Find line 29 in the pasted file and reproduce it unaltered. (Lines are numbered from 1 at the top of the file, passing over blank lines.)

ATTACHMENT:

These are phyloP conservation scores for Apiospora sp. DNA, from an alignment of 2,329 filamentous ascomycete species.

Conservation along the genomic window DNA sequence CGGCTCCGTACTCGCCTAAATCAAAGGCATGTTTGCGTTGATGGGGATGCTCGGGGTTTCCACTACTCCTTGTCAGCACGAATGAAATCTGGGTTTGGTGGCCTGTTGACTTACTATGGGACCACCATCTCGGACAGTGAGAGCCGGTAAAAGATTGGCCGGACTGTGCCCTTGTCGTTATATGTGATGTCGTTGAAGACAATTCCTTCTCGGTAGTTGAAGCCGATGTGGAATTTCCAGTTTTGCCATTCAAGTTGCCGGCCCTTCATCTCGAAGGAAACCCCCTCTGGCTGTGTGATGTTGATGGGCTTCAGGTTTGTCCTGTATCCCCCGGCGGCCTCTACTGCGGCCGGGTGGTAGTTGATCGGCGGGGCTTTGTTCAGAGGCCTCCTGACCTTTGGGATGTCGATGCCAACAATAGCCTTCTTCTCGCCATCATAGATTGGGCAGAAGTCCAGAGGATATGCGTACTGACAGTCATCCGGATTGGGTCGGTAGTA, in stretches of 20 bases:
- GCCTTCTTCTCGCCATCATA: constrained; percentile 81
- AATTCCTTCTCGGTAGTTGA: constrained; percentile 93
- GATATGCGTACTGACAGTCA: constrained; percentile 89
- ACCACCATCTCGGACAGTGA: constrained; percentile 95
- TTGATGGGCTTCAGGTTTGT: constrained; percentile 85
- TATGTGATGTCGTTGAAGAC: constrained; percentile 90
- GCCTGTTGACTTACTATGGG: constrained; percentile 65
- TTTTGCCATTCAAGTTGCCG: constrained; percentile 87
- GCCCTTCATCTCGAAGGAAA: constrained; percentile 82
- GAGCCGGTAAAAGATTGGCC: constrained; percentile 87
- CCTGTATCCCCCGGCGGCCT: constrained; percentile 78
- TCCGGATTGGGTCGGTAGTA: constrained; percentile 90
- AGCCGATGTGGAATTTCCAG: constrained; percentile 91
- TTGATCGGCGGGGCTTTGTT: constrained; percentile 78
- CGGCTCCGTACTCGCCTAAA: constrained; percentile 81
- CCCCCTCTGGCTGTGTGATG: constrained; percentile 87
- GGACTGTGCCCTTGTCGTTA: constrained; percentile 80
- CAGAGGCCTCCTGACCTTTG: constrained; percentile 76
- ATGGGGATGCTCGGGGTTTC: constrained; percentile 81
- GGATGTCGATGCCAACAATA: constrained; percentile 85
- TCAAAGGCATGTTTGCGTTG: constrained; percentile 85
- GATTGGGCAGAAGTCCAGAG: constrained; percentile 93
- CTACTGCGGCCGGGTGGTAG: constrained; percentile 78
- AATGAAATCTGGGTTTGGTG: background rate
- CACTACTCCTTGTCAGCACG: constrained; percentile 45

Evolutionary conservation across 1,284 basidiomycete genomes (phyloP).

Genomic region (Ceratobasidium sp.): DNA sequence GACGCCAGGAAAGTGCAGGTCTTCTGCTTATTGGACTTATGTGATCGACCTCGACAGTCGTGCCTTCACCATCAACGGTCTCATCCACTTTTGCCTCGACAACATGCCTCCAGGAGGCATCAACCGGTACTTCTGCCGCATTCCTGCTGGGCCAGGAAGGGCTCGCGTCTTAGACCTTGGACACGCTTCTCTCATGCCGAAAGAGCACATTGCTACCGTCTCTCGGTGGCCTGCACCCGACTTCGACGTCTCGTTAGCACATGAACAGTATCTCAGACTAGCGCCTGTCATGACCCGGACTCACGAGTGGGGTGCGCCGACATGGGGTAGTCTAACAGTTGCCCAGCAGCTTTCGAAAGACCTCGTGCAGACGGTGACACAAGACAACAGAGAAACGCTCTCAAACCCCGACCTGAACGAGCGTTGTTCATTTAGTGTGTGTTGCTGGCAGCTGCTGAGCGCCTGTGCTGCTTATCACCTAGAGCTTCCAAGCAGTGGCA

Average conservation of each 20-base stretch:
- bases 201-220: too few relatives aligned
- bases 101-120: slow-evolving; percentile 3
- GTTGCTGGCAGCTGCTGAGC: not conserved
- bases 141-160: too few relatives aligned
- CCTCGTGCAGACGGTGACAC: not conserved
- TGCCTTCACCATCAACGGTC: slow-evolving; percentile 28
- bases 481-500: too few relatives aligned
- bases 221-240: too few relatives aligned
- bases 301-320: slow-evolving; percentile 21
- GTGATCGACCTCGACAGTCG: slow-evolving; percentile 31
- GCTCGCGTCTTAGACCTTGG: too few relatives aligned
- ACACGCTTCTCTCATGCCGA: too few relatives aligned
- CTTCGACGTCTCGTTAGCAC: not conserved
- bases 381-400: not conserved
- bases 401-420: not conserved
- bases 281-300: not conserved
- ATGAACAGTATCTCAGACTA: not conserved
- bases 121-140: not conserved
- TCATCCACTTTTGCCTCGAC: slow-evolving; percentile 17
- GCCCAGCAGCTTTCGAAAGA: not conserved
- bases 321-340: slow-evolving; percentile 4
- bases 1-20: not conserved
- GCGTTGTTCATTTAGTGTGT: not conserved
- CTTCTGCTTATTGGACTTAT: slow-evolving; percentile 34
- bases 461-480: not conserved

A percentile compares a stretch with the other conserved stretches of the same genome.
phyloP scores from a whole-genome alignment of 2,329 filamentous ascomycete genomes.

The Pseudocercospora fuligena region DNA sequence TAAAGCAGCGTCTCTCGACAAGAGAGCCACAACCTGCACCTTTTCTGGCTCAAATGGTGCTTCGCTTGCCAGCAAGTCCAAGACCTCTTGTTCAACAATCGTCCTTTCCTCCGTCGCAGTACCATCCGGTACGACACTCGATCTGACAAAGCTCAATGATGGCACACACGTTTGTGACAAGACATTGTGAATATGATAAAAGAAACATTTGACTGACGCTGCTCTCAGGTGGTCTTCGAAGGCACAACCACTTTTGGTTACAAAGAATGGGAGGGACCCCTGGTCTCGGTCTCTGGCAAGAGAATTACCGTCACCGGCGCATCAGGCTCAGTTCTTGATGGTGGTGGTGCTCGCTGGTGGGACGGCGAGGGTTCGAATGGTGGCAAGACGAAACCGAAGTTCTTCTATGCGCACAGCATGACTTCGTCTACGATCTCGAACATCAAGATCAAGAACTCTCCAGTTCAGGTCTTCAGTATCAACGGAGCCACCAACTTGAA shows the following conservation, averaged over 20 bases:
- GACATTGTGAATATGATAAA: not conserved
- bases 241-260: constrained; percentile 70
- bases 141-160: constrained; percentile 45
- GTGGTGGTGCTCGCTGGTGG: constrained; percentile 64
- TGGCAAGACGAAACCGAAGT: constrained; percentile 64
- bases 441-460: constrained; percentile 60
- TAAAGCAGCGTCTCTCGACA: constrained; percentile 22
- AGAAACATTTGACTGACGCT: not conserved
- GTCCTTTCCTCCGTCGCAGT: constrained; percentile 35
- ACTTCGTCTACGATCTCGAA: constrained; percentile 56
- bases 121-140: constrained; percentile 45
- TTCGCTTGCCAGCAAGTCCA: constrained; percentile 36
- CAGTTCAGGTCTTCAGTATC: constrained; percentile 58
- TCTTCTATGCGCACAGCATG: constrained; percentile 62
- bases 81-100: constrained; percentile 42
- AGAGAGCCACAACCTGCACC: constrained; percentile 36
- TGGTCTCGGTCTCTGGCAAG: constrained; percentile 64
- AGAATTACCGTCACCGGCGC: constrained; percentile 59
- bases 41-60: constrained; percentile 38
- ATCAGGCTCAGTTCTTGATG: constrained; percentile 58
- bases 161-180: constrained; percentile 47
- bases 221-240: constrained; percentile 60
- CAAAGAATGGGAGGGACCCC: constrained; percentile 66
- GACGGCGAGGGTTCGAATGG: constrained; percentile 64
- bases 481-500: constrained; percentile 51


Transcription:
Genomic region (Ceratobasidium sp.): DNA sequence GACGCCAGGAAAGTGCAGGTCTTCTGCTTATTGGACTTATGTGATCGACCTCGACAGTCGTGCCTTCACCATCAACGGTCTCATCCACTTTTGCCTCGACAACATGCCTCCAGGAGGCATCAACCGGTACTTCTGCCGCATTCCTGCTGGGCCAGGAAGGGCTCGCGTCTTAGACCTTGGACACGCTTCTCTCATGCCGAAAGAGCACATTGCTACCGTCTCTCGGTGGCCTGCACCCGACTTCGACGTCTCGTTAGCACATGAACAGTATCTCAGACTAGCGCCTGTCATGACCCGGACTCACGAGTGGGGTGCGCCGACATGGGGTAGTCTAACAGTTGCCCAGCAGCTTTCGAAAGACCTCGTGCAGACGGTGACACAAGACAACAGAGAAACGCTCTCAAACCCCGACCTGAACGAGCGTTGTTCATTTAGTGTGTGTTGCTGGCAGCTGCTGAGCGCCTGTGCTGCTTATCACCTAGAGCTTCCAAGCAGTGGCA